Shelby, who wants to be a cardiac surgeon, may have her mother to thank if she realizes that goal someday. Elizabeth Barber taught her daughter the value of diligence, and “if you want something you have to work for it.”

See highlights from Shelby’s long list of achievements:

Meet all seven Military Child of the Year® recipients and be sure to join us on Facebook on Thursday, April 19 at 7 pm EST for a live feed of the very special awards gala honoring our outstanding Military Child of the Year® recipients. Thank you to our presenting sponsor United Technologies for making it possible. We’re also grateful to the following additional sponsors: Booz Allen Hamilton, Procter & Gamble, Microsoft, MidAtlantic Broadband, La Quinta Inn & Suites, Veterans United Home Loans, Under Armour, Tutor.com and Military Times.

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Listening to his father speak at a 9/11 ceremony in 2015 was a time Aaron Hall felt proudest to be a military child. Hearing his dad tell the audience that serving and inspiring others to serve are among the best ways to honor the lost lives made an impact on Aaron, and he has heeded that call to action ever since.

“It allowed me to realize that my father’s experiences were different than others and how important military service is,” Aaron said of that speech in Oakhurst, California. The following year, while he was a high school freshman, the 2018 National Guard Military Child of the Year® recipient planned the first annual baseball Military Appreciation Game and dinner in O’Neals, California, for local service members and veterans that also benefited a veterans service organization.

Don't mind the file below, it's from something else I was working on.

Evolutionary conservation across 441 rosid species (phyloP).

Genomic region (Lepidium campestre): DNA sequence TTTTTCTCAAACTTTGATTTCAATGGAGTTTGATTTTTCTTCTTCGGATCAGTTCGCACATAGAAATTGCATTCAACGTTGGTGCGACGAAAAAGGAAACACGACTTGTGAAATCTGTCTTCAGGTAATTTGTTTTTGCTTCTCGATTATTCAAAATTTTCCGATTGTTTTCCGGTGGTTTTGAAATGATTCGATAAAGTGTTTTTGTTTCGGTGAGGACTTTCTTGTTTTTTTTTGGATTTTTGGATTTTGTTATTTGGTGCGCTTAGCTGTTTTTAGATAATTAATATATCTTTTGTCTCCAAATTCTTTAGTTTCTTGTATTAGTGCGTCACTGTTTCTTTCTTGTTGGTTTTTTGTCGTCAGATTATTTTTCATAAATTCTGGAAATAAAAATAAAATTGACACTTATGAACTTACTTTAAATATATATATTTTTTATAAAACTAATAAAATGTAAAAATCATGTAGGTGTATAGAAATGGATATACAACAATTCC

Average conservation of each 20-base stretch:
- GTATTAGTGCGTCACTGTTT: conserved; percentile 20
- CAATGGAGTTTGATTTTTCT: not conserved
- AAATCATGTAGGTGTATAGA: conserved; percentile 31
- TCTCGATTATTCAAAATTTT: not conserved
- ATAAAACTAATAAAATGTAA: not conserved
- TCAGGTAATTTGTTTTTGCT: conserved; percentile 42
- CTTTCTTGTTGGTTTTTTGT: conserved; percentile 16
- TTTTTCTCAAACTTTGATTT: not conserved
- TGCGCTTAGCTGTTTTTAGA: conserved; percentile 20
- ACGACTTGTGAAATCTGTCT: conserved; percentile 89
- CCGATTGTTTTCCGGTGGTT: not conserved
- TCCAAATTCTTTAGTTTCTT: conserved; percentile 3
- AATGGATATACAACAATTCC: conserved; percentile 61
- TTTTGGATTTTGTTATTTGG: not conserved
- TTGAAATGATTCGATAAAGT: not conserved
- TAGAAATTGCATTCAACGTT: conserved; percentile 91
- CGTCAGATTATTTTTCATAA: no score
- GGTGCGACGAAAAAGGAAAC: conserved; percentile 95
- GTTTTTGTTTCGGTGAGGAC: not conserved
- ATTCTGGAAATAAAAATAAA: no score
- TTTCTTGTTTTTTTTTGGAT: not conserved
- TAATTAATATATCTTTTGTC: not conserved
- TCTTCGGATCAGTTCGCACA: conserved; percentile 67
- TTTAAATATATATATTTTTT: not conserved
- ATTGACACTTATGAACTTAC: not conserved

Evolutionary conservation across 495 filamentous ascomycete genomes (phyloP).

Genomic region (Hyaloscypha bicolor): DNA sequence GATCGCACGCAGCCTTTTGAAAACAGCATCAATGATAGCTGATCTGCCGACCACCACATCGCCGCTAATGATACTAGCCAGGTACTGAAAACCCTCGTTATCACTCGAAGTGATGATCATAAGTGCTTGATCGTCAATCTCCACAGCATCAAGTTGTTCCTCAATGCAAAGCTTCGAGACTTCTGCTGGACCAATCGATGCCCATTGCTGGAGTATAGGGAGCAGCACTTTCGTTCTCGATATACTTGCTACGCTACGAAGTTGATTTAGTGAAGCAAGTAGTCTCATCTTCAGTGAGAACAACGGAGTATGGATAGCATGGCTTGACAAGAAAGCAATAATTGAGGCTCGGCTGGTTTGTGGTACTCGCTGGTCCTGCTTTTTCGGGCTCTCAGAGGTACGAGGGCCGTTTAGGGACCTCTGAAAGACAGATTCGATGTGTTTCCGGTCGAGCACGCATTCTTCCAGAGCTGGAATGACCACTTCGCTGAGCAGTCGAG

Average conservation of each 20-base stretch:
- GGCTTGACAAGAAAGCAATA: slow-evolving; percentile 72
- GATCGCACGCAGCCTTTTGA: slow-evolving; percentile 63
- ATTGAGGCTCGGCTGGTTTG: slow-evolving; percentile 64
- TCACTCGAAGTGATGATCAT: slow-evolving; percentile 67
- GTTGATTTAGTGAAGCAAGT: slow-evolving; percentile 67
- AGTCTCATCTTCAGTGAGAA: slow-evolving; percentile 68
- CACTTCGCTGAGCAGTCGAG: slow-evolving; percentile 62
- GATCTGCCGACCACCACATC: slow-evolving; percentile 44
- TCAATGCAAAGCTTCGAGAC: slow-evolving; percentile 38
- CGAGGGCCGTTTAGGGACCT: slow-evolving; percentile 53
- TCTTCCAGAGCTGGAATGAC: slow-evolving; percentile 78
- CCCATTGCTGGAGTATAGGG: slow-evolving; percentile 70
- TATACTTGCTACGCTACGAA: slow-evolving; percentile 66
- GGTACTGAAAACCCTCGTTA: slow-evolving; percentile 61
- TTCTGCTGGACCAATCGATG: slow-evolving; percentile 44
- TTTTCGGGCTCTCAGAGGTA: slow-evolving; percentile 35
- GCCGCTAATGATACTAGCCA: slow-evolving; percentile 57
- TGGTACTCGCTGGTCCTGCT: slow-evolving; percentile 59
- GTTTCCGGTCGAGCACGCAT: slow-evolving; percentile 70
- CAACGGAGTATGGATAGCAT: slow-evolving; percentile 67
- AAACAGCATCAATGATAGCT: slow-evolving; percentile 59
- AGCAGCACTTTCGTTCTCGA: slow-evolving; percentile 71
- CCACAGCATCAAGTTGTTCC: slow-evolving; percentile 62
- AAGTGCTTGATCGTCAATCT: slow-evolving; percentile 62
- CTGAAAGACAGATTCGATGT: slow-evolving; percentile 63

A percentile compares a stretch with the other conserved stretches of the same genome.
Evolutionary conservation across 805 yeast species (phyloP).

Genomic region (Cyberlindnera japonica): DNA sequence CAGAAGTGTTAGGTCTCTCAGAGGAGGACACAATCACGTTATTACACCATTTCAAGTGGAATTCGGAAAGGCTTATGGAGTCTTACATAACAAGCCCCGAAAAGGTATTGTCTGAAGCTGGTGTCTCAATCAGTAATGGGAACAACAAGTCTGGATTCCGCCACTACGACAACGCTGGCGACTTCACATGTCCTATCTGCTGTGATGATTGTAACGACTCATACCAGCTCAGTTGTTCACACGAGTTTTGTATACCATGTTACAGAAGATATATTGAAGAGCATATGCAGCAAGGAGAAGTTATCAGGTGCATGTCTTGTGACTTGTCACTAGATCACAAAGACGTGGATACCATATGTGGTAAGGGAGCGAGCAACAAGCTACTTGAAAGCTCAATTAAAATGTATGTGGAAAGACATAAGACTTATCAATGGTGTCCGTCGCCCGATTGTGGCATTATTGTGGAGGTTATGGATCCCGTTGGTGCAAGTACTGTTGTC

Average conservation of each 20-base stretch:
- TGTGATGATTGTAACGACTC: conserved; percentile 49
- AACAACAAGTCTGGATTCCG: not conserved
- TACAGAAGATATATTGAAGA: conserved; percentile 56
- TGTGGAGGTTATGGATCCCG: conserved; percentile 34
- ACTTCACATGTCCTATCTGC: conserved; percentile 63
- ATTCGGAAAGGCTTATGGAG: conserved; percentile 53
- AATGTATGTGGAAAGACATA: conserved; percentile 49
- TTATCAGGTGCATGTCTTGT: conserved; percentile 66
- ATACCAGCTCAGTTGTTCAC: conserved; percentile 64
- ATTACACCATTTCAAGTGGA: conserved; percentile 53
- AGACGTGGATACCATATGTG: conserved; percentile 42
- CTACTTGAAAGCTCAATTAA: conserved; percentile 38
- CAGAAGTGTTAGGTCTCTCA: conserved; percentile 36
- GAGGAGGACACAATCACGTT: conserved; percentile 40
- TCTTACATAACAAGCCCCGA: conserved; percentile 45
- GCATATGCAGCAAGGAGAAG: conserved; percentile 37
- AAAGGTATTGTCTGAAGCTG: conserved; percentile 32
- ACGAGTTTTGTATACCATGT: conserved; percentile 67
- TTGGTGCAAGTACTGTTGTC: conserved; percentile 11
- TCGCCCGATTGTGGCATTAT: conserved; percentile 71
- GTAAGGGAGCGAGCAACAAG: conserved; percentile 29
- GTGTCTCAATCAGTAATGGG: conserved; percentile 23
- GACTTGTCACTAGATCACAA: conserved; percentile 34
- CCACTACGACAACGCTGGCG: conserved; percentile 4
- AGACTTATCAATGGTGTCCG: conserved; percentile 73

Now it was his dad’s turn to be proud. Col. David Hall watched the game on FaceTime from Kuwait, where he was deployed at the time. Aaron, the varsity baseball team captain, has kept the annual event going, while serving the community in many other capacities, participating in other sports and maintaining an off-the-charts grade point average, proving, as he says, “whenever you do something you should give it your all.”

If Aaron, a junior now, attends the U.S. Military Academy at West Point, New York, he would follow in the footsteps of his brother, Grant, and father, who has served on active duty for more than 20 years. In the meantime, he welcomes every chance to educate civilians about the ups and downs of military life, especially noting that National Guard kids who live in remote areas away from military installations need adequate support. Aaron considers it a privilege to “bring a story to the table that those around me don’t understand or have” because he knows firsthand what it’s like to miss a parent who’s away on military service, possibly in harm’s way.